Knesset Bill Would Require Officials Silent Under Inquiry to Step Aside

The Knesset approved, over government objections Wednesday, a private member’s bill that would require a public official who exercises his right of silence under police investigation to relinquish his office pending completion of the investigation.

The measure, which passed its first reading and must pass two more before becoming law, was introduced by Laborite David Libai, chairman of the Knesset’s State Control Committee.

It was clearly aimed chiefly at Interior Minister Arye Deri, who has been under police investigation for the better part of a year for alleged financial improprieties.

Its reading in the Knesset coincided with the release of a report by State Comptroller Miriam Ben-Porat which not only excoriated the practices of which Deri has been accused but charged Deri with mishandling huge sums of government funds.

The comptroller and the interior minister crossed verbal swords at a hearing before Libai’s panel Wednesday. Deri said he accepted the report and vowed to implement its recommendations.

Ben-Porat, a former member of the High Court of Justice, openly doubted his sincerity.

Her report charged that the Interior Ministry handed out some $38 million in government funds to religious institutions, mainly those affiliated with Deri’s political base, the Shas party.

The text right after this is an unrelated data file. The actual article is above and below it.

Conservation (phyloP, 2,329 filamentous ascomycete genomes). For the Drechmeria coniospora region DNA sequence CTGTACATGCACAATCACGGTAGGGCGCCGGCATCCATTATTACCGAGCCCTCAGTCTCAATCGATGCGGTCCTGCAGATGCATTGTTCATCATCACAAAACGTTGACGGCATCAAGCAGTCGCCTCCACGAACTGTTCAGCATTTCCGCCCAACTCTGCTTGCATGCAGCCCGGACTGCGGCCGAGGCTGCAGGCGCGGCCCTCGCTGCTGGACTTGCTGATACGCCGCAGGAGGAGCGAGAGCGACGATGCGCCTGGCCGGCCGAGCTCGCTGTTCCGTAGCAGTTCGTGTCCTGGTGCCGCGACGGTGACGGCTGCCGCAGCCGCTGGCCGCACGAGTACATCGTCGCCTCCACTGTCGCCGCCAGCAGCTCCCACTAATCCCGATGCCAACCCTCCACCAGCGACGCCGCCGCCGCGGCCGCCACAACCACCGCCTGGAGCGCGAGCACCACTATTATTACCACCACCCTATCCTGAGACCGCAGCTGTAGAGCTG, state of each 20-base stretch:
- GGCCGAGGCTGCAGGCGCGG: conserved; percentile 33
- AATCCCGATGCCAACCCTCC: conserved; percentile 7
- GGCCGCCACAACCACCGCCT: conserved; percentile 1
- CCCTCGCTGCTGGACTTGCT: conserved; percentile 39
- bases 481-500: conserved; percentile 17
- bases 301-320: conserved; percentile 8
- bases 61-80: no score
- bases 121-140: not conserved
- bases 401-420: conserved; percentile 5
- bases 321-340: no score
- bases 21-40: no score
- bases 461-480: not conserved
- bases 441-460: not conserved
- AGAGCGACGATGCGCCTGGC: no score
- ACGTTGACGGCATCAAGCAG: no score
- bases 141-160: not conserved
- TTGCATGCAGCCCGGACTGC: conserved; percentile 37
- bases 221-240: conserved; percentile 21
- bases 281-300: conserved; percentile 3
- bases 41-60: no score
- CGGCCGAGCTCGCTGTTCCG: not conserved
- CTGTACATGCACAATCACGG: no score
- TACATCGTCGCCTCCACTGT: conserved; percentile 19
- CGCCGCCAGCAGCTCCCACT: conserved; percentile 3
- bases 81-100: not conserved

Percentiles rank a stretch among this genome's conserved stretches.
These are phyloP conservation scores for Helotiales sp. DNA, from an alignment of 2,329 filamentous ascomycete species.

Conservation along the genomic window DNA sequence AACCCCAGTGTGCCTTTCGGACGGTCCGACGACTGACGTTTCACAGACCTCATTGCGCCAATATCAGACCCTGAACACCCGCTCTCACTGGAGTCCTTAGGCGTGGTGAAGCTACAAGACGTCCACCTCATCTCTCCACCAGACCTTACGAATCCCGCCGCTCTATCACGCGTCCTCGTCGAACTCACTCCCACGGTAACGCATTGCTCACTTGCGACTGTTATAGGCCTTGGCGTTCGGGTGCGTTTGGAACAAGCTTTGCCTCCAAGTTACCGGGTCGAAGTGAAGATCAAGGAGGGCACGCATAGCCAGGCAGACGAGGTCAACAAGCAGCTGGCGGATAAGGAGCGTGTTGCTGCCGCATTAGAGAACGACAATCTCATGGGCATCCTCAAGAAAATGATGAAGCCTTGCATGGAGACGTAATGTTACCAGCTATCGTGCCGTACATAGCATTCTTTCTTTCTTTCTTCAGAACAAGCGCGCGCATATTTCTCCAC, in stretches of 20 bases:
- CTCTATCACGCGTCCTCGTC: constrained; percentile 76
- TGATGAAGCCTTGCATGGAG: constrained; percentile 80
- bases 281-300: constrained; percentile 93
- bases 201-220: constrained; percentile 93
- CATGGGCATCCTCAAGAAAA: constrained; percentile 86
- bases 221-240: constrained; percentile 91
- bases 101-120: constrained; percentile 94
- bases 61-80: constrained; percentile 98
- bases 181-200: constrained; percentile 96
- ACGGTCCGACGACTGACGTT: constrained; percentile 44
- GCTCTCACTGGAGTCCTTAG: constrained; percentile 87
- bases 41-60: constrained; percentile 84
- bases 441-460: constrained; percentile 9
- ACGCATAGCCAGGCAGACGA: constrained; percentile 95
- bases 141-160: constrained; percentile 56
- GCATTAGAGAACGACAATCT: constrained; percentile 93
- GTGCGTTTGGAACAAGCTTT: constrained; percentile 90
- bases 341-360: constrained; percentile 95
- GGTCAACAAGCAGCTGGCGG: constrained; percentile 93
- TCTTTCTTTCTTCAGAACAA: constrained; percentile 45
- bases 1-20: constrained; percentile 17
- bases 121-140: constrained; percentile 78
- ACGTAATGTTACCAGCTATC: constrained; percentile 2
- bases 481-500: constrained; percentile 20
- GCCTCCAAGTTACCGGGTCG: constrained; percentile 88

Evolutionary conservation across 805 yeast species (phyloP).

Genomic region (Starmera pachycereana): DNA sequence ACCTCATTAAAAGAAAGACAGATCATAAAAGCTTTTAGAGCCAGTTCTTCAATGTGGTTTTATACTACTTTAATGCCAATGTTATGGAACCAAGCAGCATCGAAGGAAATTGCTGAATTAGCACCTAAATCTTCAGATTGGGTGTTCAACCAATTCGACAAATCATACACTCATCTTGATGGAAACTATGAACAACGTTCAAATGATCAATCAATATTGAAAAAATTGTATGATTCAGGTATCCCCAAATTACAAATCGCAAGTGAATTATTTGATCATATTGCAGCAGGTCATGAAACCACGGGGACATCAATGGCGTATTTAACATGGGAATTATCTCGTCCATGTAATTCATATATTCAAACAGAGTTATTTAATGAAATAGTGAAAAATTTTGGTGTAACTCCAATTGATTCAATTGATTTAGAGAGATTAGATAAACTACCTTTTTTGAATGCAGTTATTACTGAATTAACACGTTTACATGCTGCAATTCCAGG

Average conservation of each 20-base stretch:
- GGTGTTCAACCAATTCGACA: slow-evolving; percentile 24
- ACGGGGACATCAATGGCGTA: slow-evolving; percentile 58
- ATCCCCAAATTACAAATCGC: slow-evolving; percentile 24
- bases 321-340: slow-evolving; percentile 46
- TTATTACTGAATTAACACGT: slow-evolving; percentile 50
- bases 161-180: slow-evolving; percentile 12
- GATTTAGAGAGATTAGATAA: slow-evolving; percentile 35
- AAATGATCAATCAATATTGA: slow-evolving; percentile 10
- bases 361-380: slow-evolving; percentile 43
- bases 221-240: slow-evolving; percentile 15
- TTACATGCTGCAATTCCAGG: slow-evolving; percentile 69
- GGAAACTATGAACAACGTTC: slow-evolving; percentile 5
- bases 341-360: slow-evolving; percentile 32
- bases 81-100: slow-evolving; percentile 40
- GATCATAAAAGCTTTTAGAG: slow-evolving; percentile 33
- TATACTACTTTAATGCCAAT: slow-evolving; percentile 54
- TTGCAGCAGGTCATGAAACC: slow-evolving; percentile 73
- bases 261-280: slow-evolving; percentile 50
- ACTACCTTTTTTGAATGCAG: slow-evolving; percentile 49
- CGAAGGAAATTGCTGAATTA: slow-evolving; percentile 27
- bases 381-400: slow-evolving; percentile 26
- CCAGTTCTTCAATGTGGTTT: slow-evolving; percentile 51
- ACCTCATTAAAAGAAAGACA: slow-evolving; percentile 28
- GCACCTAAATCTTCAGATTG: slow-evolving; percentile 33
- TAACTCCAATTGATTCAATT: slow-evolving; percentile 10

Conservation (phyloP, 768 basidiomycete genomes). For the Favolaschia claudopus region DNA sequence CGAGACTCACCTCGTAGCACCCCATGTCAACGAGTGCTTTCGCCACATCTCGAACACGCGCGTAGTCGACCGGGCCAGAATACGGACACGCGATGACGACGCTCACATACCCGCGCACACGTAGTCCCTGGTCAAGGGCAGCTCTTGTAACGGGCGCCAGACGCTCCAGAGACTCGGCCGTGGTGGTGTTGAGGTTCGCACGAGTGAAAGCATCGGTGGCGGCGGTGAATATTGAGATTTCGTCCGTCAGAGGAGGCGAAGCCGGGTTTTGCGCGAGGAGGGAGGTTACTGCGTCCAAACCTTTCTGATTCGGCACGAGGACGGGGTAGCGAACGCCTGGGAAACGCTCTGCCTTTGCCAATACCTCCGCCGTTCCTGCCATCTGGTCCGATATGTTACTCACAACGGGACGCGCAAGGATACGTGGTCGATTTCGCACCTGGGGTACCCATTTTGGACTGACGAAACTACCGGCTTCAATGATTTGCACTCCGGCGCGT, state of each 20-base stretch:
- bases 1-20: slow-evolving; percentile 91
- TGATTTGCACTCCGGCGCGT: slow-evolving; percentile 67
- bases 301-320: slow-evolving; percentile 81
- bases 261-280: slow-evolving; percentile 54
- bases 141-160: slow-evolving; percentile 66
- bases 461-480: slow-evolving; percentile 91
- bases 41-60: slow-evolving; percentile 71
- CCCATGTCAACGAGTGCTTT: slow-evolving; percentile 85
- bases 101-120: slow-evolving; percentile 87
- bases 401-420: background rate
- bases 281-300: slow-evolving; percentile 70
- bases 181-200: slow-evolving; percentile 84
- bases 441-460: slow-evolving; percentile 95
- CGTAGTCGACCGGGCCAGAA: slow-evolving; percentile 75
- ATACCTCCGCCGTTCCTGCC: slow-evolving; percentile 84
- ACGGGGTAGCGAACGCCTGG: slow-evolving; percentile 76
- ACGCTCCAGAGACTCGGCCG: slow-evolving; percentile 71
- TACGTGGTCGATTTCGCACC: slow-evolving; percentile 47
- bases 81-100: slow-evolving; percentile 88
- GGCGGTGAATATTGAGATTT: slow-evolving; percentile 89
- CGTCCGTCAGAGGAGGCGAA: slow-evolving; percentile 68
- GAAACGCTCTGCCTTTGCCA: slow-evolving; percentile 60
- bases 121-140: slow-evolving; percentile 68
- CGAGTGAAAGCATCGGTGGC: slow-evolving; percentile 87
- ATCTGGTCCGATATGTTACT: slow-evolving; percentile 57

According to the comptroller, those monies were disbursed without following proper legal procedure. In some cases, Deri’s purpose was to win votes for his movement, the report alleged, noting that significant funds were transferred around election time.

Ben-Porat said she made her findings available to the police.

Deri accused the police of deliberately leaking material intended to discredit him in public opinion and timing it to coincide with the comptroller’s report.

He insisted he accepts the report in principle and said he has appointed a high-level independent committee to see to its implementation within three months.

The system Ben-Porat criticized allows the Interior Ministry to funnel public funds to favored institutions through local authorities, who depend on the ministry for their subsidies.

Deri, who says he would submit to questioning by senior police officials, told the Knesset members he believed it was his task to “correct years of discrimination” against haredi institutions and Sephardic-haredi ones in particular.

Haredi is the term used to describe the most strictly Orthodox communities. Shas is a haredi party with a mainly Sephardic constituency.

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